And speaking of the Bill Graham movie, be sure to look for the movie theatre scene it might just be a place you know....


Friday, August 22, 2008

Tell No One: the sticky

TELL NO ONE opens today, and we're pretty excited about. Having personally stumbled across the novel by accident the other day and giving it a read, I'm excited to see how the film plays out now that it's been transposed to France from New York. After you watch it come back and give us your thoughts, have you read the novel too? Compare, contrast, whatta you think of this adaptation?


Monday, August 18, 2008

Film critic and artist Manny Farber R.I.P.

The great film critic and artist Manny Farber, passed away last night at age 91. Passed onto us and posted below, from BlogDance, as a tribute to Manny, part of his classic essay "Termite Art vs. White Elephant Art"

"Masterpiece art, reminiscent of the enameled tobacco humidors and wooden lawn ponies bought at white elephant auctions decades ago, has come to dominate the overpopulated arts of TV and movies. Three sins of white elephant art are (1) frame the action with an all-over pattern, (2) install every event, character, situation in a frieze of continuities, and (3) treat every inch of the screen and film as a potential area for prizeworthy creativity.

"An exemplar of white elephant art, particularly the critic-devouring virtue of filling every pore of the work with glinting, darting Style and creative Vivacity, is Fran├žois Truffaut. Shoot The Piano Player and Jules Et Jim, two ratchety perpetual-motion machines devised by a French Rube Goldberg [leave behind] the bladelike journalism of The 400 Blows.

"The common quality or defect which unites apparently divergent artists like Antonioni, Truffaut, [Tony] Richardson, is fear, a fear of the potential life, rudeness, and outrageousness of a film. Coupled with their storage vaults of self-awareness and knowledge of film history, this fear produces an incessant wakefulness....

"Good work usually arises where the creators...seem to have no ambitions towards gilt culture but are involved in a kind of squandering-beaverish endeavor that isn't anywhere or for anything. A peculiar fact about termite-tapeworm-fungus-moss art is that it goes always forward eating its own boundaries, and, likely as not, leaves nothing in its path other than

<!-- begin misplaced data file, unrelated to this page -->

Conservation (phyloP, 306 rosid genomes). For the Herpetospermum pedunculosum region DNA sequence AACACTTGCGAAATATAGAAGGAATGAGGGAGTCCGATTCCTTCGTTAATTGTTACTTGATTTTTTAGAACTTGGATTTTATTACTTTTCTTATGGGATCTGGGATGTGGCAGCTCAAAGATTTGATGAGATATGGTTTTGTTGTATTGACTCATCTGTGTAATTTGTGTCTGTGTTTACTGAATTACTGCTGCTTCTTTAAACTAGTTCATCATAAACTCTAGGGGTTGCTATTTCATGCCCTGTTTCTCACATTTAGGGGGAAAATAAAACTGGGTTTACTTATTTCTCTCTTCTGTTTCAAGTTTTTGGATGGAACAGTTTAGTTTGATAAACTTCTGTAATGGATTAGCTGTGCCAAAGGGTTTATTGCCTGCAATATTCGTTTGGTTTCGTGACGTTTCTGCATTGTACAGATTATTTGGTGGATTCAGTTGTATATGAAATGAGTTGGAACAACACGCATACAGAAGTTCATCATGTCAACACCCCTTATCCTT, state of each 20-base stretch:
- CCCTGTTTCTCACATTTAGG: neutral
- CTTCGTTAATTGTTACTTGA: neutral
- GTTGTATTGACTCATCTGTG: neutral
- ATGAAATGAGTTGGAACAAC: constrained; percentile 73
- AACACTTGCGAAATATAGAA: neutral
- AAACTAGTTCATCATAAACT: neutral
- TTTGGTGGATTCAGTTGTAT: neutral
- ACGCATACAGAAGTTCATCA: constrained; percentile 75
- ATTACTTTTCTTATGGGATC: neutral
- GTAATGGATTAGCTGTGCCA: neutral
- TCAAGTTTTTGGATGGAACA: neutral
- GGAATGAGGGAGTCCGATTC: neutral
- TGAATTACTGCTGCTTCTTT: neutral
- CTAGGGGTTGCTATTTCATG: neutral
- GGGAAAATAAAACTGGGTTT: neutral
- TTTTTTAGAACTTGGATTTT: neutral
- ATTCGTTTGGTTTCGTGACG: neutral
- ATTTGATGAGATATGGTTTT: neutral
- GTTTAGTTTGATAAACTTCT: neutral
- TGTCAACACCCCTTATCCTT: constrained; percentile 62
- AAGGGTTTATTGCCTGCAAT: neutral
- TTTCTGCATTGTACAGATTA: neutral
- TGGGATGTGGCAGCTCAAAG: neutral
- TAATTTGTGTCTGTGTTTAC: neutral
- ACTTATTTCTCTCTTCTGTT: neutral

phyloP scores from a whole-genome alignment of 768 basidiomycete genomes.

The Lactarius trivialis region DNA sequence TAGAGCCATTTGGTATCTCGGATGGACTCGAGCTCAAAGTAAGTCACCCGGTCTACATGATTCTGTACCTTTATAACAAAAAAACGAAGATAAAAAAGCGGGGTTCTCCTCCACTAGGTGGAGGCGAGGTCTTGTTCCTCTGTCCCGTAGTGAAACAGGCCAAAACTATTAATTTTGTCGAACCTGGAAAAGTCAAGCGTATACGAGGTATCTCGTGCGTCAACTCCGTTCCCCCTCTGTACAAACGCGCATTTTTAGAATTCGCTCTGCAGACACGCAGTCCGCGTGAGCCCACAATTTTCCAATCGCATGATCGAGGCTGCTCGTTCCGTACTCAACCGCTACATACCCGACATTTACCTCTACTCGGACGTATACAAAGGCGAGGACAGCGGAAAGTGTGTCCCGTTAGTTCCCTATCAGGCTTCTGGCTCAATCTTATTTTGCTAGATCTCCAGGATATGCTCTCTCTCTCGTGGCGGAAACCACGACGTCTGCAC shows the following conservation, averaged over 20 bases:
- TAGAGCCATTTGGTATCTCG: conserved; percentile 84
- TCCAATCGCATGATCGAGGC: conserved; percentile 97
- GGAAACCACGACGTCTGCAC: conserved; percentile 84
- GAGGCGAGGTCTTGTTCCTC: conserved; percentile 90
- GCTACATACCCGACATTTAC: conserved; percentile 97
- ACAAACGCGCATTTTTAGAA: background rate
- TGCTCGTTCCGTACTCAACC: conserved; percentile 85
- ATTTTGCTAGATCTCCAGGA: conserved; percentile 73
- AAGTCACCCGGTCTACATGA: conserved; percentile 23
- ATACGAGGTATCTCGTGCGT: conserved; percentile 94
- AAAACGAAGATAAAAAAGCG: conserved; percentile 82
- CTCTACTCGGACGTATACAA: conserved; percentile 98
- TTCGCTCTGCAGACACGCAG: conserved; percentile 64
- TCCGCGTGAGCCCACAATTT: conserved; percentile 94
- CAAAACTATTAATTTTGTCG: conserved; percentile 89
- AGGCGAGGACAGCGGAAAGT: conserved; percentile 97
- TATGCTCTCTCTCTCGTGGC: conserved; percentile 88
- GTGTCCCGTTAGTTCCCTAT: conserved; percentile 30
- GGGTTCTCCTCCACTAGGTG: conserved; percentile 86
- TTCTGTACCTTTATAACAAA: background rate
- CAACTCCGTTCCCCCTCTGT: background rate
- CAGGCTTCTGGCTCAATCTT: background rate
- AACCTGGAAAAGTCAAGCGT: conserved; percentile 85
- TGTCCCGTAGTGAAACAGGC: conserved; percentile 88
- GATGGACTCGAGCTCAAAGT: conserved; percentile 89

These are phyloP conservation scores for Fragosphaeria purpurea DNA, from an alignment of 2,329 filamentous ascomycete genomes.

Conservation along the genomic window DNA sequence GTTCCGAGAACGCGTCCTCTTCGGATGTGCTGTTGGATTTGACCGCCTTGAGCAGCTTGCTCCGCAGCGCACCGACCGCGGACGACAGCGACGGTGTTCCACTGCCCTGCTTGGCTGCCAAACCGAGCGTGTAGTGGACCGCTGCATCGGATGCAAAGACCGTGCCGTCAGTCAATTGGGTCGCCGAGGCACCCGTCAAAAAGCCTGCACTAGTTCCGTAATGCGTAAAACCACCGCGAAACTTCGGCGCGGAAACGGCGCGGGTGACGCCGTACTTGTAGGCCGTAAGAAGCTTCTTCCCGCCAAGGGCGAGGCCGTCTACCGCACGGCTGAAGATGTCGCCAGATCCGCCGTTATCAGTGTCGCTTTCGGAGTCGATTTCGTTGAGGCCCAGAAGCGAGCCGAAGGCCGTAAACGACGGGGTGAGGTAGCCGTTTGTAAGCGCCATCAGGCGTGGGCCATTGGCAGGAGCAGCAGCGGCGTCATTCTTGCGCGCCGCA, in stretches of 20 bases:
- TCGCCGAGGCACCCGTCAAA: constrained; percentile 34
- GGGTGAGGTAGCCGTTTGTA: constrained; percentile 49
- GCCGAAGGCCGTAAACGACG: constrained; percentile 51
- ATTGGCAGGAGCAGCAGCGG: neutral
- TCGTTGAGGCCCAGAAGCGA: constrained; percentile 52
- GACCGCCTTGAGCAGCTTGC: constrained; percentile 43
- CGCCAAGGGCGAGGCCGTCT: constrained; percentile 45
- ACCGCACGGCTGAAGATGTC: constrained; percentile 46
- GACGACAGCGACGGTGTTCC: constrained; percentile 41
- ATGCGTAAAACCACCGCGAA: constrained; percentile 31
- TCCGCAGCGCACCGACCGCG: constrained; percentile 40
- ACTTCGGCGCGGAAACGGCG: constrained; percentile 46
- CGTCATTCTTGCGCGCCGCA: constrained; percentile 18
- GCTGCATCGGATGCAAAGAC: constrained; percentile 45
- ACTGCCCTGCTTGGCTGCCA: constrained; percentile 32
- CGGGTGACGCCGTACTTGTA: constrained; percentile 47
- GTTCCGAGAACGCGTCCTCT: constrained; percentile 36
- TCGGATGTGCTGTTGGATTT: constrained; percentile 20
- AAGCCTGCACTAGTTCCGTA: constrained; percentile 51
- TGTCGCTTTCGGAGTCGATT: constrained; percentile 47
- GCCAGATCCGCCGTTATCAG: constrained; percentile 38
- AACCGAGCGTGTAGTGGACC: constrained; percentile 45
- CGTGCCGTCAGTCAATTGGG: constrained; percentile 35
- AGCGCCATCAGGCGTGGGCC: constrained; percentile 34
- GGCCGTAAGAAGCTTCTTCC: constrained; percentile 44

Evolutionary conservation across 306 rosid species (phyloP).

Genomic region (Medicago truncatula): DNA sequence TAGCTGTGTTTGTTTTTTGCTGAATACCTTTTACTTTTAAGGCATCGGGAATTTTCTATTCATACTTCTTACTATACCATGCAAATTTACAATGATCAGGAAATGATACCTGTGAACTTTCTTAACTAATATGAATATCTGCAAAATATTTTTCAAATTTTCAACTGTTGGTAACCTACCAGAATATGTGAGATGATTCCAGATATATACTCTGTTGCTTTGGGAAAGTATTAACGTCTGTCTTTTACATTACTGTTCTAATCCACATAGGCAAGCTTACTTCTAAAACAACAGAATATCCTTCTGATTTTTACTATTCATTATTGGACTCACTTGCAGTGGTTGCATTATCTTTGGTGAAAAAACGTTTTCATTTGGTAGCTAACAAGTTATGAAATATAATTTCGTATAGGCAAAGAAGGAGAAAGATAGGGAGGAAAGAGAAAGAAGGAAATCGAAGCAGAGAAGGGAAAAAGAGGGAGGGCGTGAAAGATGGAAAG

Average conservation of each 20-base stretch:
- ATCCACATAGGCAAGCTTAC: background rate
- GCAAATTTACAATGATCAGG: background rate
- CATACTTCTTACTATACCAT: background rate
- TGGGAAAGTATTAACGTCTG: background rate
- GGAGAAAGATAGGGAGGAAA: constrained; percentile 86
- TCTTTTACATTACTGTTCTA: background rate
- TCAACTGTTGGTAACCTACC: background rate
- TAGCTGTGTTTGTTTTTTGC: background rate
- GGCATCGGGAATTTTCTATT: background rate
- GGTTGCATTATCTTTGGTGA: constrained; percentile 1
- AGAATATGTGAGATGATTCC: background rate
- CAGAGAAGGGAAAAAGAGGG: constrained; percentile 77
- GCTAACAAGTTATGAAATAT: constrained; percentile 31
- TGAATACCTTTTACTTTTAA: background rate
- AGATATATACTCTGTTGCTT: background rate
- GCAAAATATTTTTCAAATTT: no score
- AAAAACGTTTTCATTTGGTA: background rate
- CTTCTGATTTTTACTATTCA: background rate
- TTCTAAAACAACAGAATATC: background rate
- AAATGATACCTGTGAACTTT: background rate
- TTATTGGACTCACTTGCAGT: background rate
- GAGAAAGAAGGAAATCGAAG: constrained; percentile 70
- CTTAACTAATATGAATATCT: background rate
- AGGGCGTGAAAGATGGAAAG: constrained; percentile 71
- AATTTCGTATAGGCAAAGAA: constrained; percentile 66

the signs of eager, industrious, unkempt activity.

"[John Wayne in John Ford's The Man Who Shot Liberty Valance] is a termite actor focusing only on a tiny present area, nibbling at it with engaging professionalism and a hipster sense of how to sit in a chair leaned against the wall, eye a flogging overactor (Lee Marvin). Better Ford films than this have been marred by a phlegmatically solemn Irish personality that goes for
rounded declamatory acting, silhouetted riders along the rim of a mountain with a golden sunset behind them.

[Kurosawa's Ikiru] sums up much of what a termite art aims at: buglike immersion in a small area without point or aim, and, over all, concentration on nailing down one moment without glamorizing it, but forgetting this accomplishment as soon as it has been passed; the feeling that all is expendable, that it can be chopped up and flung down in a different arrangement without ruin."

There's also a cool reminiscence at Glenn Kenny's blog Some Came Running.

What do you think, Termite Art or White Elephant Art, which one's for you, who do you think belongs in which category?

Saturday, August 16, 2008

Guy Maddin interview

As linked below, Jim Ridley's interview with Guy Maddin in this week's Nashville Scene was a bit stunted due to print limitations. But we're glad to post here the full interview, from Billy Idol to If Day...proceed:

Did I read a story you told about some people in Winnipeg once using the legs of a frozen cow as a hockey goal?

The way we use our dead cows tells us so much about our culture.

Here in Nashville, we have an NHL franchise that has had a somewhat hard time catching on. Why should we get excited about hockey?